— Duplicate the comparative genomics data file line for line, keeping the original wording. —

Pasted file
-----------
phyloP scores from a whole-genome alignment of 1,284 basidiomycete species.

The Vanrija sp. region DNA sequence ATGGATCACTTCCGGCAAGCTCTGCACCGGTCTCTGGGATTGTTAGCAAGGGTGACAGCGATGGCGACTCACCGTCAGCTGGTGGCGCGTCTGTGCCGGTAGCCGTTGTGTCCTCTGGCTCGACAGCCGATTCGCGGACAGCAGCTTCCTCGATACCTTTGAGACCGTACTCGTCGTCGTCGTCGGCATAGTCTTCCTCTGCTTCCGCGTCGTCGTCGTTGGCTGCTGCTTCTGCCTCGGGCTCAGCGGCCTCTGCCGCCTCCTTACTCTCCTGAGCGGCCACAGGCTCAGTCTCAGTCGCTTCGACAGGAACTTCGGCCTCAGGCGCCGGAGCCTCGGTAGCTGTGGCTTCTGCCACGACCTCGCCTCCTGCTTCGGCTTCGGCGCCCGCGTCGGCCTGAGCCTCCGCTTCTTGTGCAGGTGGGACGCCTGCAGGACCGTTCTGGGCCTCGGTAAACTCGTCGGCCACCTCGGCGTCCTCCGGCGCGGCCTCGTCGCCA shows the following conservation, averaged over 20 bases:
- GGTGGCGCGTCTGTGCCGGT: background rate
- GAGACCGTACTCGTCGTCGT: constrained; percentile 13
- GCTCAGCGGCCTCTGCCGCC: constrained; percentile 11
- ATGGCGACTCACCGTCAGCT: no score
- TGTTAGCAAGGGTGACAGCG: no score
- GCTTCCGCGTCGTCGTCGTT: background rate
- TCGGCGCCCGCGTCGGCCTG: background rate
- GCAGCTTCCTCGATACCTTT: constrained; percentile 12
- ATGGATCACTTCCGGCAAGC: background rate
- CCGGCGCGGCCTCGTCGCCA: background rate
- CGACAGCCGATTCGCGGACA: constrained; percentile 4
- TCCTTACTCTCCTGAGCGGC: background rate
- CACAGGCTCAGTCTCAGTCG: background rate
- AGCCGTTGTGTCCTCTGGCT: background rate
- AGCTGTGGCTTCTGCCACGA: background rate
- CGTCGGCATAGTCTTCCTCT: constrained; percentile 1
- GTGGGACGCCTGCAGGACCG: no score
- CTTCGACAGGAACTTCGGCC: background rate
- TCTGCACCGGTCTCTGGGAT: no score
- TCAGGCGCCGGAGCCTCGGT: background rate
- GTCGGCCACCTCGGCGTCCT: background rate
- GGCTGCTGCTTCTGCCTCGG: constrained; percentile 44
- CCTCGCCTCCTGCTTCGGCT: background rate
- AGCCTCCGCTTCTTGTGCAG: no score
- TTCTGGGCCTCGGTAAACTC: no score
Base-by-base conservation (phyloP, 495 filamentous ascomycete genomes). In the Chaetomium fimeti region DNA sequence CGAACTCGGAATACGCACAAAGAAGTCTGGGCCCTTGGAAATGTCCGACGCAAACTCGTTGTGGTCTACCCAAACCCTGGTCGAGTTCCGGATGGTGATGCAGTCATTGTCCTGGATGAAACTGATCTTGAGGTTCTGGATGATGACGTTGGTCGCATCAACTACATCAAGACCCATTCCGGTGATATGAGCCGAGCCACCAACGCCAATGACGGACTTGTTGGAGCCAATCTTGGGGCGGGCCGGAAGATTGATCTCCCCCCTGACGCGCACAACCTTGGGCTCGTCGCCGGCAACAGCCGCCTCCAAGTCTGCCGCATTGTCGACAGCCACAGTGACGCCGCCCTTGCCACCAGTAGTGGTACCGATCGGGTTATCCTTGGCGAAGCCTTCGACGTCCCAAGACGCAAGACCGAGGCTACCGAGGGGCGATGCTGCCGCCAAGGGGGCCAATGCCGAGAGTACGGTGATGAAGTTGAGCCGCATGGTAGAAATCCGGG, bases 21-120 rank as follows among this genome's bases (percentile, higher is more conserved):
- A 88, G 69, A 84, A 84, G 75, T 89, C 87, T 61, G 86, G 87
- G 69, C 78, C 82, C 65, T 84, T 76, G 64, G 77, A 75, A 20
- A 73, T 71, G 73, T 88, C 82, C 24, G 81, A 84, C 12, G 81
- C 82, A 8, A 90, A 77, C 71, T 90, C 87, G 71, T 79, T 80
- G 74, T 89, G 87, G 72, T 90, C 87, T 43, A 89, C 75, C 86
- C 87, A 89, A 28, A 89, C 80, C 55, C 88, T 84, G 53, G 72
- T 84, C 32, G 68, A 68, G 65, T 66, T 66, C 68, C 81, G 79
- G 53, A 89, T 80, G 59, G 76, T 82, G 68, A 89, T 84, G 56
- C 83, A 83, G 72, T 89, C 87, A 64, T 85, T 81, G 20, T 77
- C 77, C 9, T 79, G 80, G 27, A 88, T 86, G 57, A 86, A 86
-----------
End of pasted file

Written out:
phyloP scores from a whole-genome alignment of 1,284 basidiomycete species.

The Vanrija sp. region DNA sequence ATGGATCACTTCCGGCAAGCTCTGCACCGGTCTCTGGGATTGTTAGCAAGGGTGACAGCGATGGCGACTCACCGTCAGCTGGTGGCGCGTCTGTGCCGGTAGCCGTTGTGTCCTCTGGCTCGACAGCCGATTCGCGGACAGCAGCTTCCTCGATACCTTTGAGACCGTACTCGTCGTCGTCGTCGGCATAGTCTTCCTCTGCTTCCGCGTCGTCGTCGTTGGCTGCTGCTTCTGCCTCGGGCTCAGCGGCCTCTGCCGCCTCCTTACTCTCCTGAGCGGCCACAGGCTCAGTCTCAGTCGCTTCGACAGGAACTTCGGCCTCAGGCGCCGGAGCCTCGGTAGCTGTGGCTTCTGCCACGACCTCGCCTCCTGCTTCGGCTTCGGCGCCCGCGTCGGCCTGAGCCTCCGCTTCTTGTGCAGGTGGGACGCCTGCAGGACCGTTCTGGGCCTCGGTAAACTCGTCGGCCACCTCGGCGTCCTCCGGCGCGGCCTCGTCGCCA shows the following conservation, averaged over 20 bases:
- GGTGGCGCGTCTGTGCCGGT: background rate
- GAGACCGTACTCGTCGTCGT: constrained; percentile 13
- GCTCAGCGGCCTCTGCCGCC: constrained; percentile 11
- ATGGCGACTCACCGTCAGCT: no score
- TGTTAGCAAGGGTGACAGCG: no score
- GCTTCCGCGTCGTCGTCGTT: background rate
- TCGGCGCCCGCGTCGGCCTG: background rate
- GCAGCTTCCTCGATACCTTT: constrained; percentile 12
- ATGGATCACTTCCGGCAAGC: background rate
- CCGGCGCGGCCTCGTCGCCA: background rate
- CGACAGCCGATTCGCGGACA: constrained; percentile 4
- TCCTTACTCTCCTGAGCGGC: background rate
- CACAGGCTCAGTCTCAGTCG: background rate
- AGCCGTTGTGTCCTCTGGCT: background rate
- AGCTGTGGCTTCTGCCACGA: background rate
- CGTCGGCATAGTCTTCCTCT: constrained; percentile 1
- GTGGGACGCCTGCAGGACCG: no score
- CTTCGACAGGAACTTCGGCC: background rate
- TCTGCACCGGTCTCTGGGAT: no score
- TCAGGCGCCGGAGCCTCGGT: background rate
- GTCGGCCACCTCGGCGTCCT: background rate
- GGCTGCTGCTTCTGCCTCGG: constrained; percentile 44
- CCTCGCCTCCTGCTTCGGCT: background rate
- AGCCTCCGCTTCTTGTGCAG: no score
- TTCTGGGCCTCGGTAAACTC: no score
Base-by-base conservation (phyloP, 495 filamentous ascomycete genomes). In the Chaetomium fimeti region DNA sequence CGAACTCGGAATACGCACAAAGAAGTCTGGGCCCTTGGAAATGTCCGACGCAAACTCGTTGTGGTCTACCCAAACCCTGGTCGAGTTCCGGATGGTGATGCAGTCATTGTCCTGGATGAAACTGATCTTGAGGTTCTGGATGATGACGTTGGTCGCATCAACTACATCAAGACCCATTCCGGTGATATGAGCCGAGCCACCAACGCCAATGACGGACTTGTTGGAGCCAATCTTGGGGCGGGCCGGAAGATTGATCTCCCCCCTGACGCGCACAACCTTGGGCTCGTCGCCGGCAACAGCCGCCTCCAAGTCTGCCGCATTGTCGACAGCCACAGTGACGCCGCCCTTGCCACCAGTAGTGGTACCGATCGGGTTATCCTTGGCGAAGCCTTCGACGTCCCAAGACGCAAGACCGAGGCTACCGAGGGGCGATGCTGCCGCCAAGGGGGCCAATGCCGAGAGTACGGTGATGAAGTTGAGCCGCATGGTAGAAATCCGGG, bases 21-120 rank as follows among this genome's bases (percentile, higher is more conserved):
- A 88, G 69, A 84, A 84, G 75, T 89, C 87, T 61, G 86, G 87
- G 69, C 78, C 82, C 65, T 84, T 76, G 64, G 77, A 75, A 20
- A 73, T 71, G 73, T 88, C 82, C 24, G 81, A 84, C 12, G 81
- C 82, A 8, A 90, A 77, C 71, T 90, C 87, G 71, T 79, T 80
- G 74, T 89, G 87, G 72, T 90, C 87, T 43, A 89, C 75, C 86
- C 87, A 89, A 28, A 89, C 80, C 55, C 88, T 84, G 53, G 72
- T 84, C 32, G 68, A 68, G 65, T 66, T 66, C 68, C 81, G 79
- G 53, A 89, T 80, G 59, G 76, T 82, G 68, A 89, T 84, G 56
- C 83, A 83, G 72, T 89, C 87, A 64, T 85, T 81, G 20, T 77
- C 77, C 9, T 79, G 80, G 27, A 88, T 86, G 57, A 86, A 86